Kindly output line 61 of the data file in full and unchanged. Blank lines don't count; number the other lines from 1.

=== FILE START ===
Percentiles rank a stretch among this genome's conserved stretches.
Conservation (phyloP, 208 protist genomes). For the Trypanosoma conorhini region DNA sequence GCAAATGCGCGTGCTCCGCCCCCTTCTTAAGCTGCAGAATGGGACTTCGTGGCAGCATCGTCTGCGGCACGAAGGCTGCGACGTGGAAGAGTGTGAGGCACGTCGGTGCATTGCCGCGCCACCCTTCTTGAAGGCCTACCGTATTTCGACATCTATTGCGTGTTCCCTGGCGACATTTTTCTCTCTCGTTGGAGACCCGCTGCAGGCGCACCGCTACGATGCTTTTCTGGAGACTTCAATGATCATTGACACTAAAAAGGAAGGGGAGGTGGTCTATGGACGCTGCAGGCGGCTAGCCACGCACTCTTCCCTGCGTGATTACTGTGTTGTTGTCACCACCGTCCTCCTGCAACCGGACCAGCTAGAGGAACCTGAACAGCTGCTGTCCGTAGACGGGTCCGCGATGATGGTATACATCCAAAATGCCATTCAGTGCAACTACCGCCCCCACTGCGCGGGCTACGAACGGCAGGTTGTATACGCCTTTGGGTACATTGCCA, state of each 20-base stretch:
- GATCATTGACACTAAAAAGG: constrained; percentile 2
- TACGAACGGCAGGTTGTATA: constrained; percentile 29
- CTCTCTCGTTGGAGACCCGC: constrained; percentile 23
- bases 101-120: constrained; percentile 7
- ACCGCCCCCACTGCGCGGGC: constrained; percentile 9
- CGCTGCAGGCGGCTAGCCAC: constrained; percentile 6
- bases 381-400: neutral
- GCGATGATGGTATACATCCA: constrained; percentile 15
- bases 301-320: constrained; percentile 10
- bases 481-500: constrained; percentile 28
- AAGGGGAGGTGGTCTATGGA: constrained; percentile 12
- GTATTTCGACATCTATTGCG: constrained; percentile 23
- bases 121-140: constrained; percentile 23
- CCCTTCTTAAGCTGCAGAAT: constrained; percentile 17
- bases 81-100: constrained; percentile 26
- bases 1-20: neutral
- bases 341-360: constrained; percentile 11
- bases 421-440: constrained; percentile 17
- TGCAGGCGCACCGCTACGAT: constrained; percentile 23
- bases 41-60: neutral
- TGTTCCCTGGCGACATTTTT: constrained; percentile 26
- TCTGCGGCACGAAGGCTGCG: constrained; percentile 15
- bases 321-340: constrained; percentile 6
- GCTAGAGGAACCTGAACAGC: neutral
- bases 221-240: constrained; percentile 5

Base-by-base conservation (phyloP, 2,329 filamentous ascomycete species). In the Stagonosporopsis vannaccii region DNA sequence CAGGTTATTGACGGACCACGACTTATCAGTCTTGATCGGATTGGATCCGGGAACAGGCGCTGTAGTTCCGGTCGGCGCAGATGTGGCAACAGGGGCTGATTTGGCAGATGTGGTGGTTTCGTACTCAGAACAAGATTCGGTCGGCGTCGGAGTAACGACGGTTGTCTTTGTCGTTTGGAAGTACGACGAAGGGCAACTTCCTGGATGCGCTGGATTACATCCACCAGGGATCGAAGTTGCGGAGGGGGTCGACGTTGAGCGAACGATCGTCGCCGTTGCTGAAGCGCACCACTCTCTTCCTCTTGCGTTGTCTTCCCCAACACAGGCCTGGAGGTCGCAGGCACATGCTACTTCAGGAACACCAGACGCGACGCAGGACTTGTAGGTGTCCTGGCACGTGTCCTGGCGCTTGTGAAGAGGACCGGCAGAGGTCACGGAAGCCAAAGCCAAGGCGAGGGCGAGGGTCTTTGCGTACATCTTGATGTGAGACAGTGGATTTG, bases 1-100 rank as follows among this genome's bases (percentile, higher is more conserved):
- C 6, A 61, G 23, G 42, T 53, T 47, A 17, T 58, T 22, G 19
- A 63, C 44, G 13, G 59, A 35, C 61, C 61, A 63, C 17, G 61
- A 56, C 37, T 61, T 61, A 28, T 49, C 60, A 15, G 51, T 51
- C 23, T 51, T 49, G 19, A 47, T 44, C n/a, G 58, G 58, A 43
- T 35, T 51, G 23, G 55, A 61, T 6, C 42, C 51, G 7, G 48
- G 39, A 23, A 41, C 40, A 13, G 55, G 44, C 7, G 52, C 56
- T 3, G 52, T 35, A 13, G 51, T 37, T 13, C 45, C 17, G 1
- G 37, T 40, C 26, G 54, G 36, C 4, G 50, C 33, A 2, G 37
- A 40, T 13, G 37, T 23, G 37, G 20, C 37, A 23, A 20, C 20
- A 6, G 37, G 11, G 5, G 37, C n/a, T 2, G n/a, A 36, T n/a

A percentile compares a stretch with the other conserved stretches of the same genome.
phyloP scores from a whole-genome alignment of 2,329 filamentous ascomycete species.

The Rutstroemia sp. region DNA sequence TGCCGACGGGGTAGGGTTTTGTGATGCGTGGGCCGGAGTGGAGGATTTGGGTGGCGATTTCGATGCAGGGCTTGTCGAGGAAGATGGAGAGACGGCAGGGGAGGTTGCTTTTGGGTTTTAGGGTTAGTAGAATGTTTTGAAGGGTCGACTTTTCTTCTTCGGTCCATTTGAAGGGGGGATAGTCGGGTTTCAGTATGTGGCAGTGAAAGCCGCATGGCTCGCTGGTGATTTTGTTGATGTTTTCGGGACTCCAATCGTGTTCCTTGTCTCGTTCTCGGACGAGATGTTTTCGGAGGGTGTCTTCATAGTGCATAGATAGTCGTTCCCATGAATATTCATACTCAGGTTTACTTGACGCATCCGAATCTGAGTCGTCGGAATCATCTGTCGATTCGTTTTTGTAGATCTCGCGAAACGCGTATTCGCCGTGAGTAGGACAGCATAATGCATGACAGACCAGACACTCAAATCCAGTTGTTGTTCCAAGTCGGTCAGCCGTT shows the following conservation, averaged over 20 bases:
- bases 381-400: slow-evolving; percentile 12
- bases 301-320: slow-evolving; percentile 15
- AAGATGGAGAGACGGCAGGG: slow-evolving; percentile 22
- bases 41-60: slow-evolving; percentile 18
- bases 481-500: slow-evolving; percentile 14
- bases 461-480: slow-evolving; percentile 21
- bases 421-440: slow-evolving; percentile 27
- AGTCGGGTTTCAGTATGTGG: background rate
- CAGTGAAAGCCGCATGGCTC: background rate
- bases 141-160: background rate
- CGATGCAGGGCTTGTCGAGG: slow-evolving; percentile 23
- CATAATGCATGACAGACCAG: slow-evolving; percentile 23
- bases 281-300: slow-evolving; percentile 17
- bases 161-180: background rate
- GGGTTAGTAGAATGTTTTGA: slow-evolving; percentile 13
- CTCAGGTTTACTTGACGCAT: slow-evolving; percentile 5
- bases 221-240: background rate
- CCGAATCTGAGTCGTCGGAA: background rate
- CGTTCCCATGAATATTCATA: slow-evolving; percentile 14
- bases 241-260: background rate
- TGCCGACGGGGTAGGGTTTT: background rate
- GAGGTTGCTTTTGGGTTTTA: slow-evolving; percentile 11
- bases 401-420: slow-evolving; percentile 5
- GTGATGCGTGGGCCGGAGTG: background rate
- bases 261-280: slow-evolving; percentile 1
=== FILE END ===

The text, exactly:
- bases 241-260: background rate